Florida Citrus Industry Sees Worst Growing Season In Over 70 Years

Jun 12, 2018

The Florida citrus industry has experienced its worst harvest season since World War II as it continues to recover from Hurricane Irma.   

Orange production is off more than 34 percent from the last growing season, according to the News Service of Florida, and the U.S. Department of Agriculture's latest forecast numbers show no improvement in that figure over the last month. 

Grapefruit production, meanwhile, continued to decline in May. The season has produced just 3.88 million similar-sized boxes of grapefruits, less than one-tenth the amount produced 20 years ago. 

The historically low yields come after Hurricane Irma destroyed up to 70 percent of some citrus groves and caused more than $760 million in industry losses as the season was just beginning in September. The industy has also continued to battle the deadly disease known as citrus greening.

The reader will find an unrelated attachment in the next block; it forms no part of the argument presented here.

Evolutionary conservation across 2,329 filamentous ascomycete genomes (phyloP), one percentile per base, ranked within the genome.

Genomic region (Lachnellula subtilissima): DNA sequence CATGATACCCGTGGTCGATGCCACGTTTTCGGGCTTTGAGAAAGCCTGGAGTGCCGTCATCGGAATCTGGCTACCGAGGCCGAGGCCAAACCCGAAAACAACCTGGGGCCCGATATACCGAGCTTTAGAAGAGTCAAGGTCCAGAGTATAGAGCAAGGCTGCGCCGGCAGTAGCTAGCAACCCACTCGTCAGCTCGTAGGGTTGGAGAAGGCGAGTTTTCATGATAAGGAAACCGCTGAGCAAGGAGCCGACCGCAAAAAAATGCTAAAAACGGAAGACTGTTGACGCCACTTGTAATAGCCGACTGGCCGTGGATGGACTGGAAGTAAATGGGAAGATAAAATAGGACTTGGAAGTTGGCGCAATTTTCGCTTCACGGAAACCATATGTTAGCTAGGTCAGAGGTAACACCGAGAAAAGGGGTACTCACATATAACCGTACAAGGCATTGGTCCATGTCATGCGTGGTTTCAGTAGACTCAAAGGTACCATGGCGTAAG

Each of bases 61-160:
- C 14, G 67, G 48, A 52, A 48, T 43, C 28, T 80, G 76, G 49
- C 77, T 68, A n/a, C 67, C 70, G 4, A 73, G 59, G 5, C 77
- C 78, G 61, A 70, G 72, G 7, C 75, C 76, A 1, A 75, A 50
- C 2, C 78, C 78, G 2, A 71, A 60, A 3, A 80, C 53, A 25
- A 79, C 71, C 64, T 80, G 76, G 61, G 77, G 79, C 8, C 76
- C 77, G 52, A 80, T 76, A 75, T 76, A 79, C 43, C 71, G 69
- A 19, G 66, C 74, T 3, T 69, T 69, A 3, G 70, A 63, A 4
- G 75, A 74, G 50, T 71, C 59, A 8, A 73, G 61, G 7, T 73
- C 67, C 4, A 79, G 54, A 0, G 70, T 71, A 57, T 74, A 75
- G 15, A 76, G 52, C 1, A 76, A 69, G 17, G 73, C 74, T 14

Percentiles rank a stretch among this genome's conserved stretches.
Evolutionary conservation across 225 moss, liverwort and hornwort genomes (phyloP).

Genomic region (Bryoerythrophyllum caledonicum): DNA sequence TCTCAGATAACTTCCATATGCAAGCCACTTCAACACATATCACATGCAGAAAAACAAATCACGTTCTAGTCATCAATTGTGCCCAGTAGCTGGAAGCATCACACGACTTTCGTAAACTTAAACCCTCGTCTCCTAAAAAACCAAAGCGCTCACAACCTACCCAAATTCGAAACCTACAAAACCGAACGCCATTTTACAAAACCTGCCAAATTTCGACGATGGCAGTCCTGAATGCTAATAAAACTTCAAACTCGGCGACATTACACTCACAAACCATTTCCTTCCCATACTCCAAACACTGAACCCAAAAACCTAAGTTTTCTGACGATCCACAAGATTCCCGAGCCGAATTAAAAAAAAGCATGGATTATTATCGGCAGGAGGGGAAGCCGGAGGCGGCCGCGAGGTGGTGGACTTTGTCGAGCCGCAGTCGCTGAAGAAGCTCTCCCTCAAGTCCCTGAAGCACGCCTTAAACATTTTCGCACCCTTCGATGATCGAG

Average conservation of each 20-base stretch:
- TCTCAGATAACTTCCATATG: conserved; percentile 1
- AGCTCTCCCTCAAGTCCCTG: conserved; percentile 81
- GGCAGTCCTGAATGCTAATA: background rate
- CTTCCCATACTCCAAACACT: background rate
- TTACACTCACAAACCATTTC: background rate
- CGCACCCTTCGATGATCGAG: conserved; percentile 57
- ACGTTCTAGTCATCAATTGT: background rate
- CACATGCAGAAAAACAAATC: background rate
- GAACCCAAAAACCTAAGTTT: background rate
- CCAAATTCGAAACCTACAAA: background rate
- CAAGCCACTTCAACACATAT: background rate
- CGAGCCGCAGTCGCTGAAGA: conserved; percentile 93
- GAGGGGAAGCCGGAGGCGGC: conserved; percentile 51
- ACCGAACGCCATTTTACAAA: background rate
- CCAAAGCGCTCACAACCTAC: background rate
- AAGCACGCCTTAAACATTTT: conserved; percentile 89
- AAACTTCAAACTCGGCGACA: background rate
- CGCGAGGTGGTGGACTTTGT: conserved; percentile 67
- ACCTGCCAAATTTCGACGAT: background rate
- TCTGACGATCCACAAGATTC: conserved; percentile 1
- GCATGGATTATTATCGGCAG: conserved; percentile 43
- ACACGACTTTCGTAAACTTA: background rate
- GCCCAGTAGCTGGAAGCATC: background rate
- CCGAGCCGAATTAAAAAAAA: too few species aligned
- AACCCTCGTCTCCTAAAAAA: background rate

"This brings a very difficult season to a close," Shannon Shepp, executive director of the Florida Deparment of Citrus, said in a prepared statement. "We look forward to a quiet, resilient season in the fall." 

The drop in production translates to a decrease in the citrus industry's economic contributions to the state.  A study by the University of Florida released last year found that the industry's economic impact of $8.6 billion was a decline of 31 percent in the last four years. 

Citrus farmers are now expected to receive a $340 million block grant from the federal government to stem the decline and help them rebuild their groves.